Top political analyst Jay Cost: ‘I’d much rather be Romney than Obama at this stage’
One of the best political analysts in the country thinks that Mitt Romney‘s odds of winning the presidency are pretty good.
“My read of the polls suggests that [President] Obama is struggling to move much beyond 40 percent of the independent vote, which is really the only bloc of the electorate that is up for grabs,” Jay Cost, who writes a twice-weekly column for The Weekly Standard, told The Daily Caller.
“Nobody can win the presidency if they lose the independent vote by 10 to 20 points, which is where I reckon things are headed. Things could change of course, but I’d much rather be Romney than Obama at this stage.”
Besides writing for The Weekly Standard, Cost is working toward his Ph.D. in political science at the University of Chicago. He is also the author of the recently released book, “Spoiled Rotten: How the Politics of Patronage Corrupted the Once Noble Democratic Party and Now Threatens the American Republic.”
Though Cost is unsure whether any possible vice presidential selection would help Romney electorally, he says the former Massachusetts governor should make the choice with an eye toward the future.
“Think of it this way: Ronald Reagan picked George H.W. Bush to be the veep nominee in 1980, and the Bushes are still a powerful force in GOP politics some 32 years later,” Cost said. “Romney should pick a nominee with an eye to the future — will he be a good steward of the Grand Old Party for the next generation?”
As for November’s election, Cost says that “as usual,” the race will likely come down to Florida and Ohio, but the GOP shouldn’t discount the possibility of flipping Pennsylvania.
“If either Romney or Obama carry both, they will likely win the whole election,” he said. “Pennsylvania is going to be a battle ground this year too, as will New Hampshire.”
Read the full interview with Cost below where he discusses his new book, the political implications of Obama’s support for gay marriage and much more.
Why did you write the book?
I thought there was a good story to tell here. I was watching the 2009-2010 Congress very carefully and was appalled at how President Obama, Nancy Pelosi, and Harry Reid curried favor with special interests on all of their big bills — stimulus, cap-and-trade, health care, financial reform were all loaded up with payoffs to well-placed groups (labor, feminists, the environmentalist left, government workers, big businesses, etc). And it got me thinking about the original Democrats, who formed the party precisely to stop this kind of nonsense. So, I wanted to tell a story about how the party has fallen away from the ideals of its founding.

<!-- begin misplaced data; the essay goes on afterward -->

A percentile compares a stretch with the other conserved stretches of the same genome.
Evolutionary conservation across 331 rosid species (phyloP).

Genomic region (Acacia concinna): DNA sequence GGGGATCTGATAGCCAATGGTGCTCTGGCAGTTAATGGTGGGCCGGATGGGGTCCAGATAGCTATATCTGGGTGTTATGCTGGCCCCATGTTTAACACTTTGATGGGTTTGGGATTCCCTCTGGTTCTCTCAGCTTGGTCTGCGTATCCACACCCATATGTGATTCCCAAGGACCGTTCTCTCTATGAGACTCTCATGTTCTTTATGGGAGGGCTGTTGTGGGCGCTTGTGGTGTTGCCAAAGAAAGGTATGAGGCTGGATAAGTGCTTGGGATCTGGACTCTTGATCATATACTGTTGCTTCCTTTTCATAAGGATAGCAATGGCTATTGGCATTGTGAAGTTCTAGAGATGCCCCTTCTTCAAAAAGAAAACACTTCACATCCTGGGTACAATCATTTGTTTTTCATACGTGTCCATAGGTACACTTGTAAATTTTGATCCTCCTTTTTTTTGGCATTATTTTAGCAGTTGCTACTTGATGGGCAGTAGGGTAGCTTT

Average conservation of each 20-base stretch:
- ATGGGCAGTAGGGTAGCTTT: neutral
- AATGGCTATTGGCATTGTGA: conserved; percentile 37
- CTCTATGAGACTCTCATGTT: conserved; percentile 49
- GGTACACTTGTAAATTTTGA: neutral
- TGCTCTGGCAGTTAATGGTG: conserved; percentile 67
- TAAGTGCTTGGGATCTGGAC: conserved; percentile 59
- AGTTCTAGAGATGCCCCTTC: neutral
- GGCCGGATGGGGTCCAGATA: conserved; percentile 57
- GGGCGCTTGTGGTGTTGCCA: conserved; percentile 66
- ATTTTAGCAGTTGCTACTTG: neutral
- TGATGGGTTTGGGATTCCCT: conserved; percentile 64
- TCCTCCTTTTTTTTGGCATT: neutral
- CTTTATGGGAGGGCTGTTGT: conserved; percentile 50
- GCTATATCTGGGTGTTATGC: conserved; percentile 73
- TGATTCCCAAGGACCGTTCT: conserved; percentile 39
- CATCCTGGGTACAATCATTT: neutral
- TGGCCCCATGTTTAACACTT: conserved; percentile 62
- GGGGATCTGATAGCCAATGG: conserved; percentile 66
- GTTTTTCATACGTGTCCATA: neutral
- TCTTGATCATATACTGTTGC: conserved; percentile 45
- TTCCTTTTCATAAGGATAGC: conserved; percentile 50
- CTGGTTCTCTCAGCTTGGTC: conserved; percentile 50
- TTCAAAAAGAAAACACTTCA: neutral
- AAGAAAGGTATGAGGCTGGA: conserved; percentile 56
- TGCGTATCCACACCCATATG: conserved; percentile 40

What does your title mean, “Spoiled Rotten?”
It’s a reference to the old “Spoils System,” or the pay-to-play form of patronage politics that characterized the federal bureaucracy up through the 1880s, and basically defined urban political life in the big cities (up until very recently in some places). The basic premise of it is that you reward your core supporters with jobs, contracts, licenses, all at the taxpayer’s expense. The argument of “Spoiled Rotten” is that FDR and the New Deal Democrats basically exported the old machine-style, spoils system from the big cities and into Washington D.C., which is what has ruined the Democratic Party.
When was the Democratic Party the party of the little guy?
Well, of course if you ask the average Democrat, they’ll tell you that they still are! But I think the trouble really began in the 1960s. That’s when the FDR model started to break down. Roosevelt tried to take care of his party’s clients and further the national interest simultaneously, and he was more or less successful. Each Democratic leader to follow him had to do the same thing, and along the way they added more and more interests into the coalition. By the end of the 1960s, there were just too many interests within the party to take care of, and so the party stopped being able to promote the public interest. And I think that has more or less characterized Democratic politics ever since.
How has the modern Democratic Party failed to live up to this projected image?
The problem now is that it plays favorites. This can be somewhat subtle in some cases because the party plays political favorites with many groups that are economically disadvantaged (although that is much less the case recently, with the rise of the upper-class left). But we have to distinguish between economic status and political status. Importantly, Andrew Jackson — the party’s founder and the first president who really could claim to be the man of the people — envisioned a party that “rained its favors on the high and low” alike, but the party now systematically tilts the policy output of the government toward the interests that support it.